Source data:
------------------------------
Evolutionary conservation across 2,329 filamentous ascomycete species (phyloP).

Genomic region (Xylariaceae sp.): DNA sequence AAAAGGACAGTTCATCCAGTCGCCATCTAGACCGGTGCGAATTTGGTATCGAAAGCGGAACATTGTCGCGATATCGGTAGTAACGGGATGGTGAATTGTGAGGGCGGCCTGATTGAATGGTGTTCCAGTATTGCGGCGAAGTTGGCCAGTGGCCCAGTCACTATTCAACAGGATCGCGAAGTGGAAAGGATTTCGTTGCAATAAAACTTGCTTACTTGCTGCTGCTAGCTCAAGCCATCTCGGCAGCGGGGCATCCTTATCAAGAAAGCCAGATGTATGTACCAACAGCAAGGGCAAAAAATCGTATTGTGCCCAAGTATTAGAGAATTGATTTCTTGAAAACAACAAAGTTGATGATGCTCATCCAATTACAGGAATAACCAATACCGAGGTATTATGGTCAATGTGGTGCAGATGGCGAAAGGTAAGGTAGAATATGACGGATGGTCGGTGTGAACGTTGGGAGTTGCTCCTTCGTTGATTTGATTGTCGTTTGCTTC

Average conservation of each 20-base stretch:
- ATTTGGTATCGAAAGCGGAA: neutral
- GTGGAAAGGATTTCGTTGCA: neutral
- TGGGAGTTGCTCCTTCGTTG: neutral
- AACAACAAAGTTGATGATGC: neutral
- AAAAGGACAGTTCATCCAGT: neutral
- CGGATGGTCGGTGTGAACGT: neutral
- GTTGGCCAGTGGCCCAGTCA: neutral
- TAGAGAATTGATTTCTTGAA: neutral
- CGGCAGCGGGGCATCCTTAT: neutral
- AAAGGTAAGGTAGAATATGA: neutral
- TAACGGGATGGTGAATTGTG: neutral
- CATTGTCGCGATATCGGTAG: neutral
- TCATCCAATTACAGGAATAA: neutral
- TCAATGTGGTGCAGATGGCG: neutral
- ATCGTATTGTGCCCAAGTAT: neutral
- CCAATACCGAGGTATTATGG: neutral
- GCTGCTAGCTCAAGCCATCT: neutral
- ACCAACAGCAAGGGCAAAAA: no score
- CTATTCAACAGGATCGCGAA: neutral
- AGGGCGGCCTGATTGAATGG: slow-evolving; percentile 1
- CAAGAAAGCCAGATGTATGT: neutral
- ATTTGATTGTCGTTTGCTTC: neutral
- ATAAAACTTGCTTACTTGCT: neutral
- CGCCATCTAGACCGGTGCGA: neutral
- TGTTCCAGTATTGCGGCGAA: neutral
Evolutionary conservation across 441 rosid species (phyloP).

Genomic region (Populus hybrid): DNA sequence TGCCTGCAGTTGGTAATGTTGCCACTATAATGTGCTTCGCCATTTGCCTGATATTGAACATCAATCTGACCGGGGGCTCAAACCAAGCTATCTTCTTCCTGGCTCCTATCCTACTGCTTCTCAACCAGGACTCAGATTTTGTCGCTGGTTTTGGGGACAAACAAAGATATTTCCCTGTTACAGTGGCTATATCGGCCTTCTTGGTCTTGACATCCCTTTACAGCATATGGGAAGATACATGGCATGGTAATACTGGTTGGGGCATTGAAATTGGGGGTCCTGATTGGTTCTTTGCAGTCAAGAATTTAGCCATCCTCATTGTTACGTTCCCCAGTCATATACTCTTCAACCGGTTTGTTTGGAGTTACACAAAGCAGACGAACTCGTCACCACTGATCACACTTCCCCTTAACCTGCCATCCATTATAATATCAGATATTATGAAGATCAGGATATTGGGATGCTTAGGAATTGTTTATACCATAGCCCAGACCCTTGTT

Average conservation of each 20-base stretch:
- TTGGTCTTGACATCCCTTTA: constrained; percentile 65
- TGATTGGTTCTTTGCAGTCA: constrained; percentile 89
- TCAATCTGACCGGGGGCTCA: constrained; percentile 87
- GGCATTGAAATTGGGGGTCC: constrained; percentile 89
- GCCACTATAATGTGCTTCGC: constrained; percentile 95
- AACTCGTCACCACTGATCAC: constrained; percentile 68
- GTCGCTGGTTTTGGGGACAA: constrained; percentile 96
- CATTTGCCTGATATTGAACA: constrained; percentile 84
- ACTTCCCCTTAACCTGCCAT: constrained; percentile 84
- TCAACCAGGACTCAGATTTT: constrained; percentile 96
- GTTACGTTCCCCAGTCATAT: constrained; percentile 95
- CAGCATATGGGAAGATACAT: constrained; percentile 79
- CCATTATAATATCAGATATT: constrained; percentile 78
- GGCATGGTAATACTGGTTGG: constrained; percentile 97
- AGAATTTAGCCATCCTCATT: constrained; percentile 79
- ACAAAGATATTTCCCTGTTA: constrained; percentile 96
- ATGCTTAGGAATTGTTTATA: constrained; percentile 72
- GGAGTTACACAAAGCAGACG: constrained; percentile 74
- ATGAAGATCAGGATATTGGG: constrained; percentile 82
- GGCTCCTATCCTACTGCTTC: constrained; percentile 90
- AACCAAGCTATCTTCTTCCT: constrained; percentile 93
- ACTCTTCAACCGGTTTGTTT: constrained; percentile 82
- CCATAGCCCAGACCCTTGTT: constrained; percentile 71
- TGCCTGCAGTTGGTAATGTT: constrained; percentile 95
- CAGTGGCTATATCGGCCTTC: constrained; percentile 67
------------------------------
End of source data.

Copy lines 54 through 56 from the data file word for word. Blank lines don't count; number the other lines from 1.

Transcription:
- CCATAGCCCAGACCCTTGTT: constrained; percentile 71
- TGCCTGCAGTTGGTAATGTT: constrained; percentile 95
- CAGTGGCTATATCGGCCTTC: constrained; percentile 67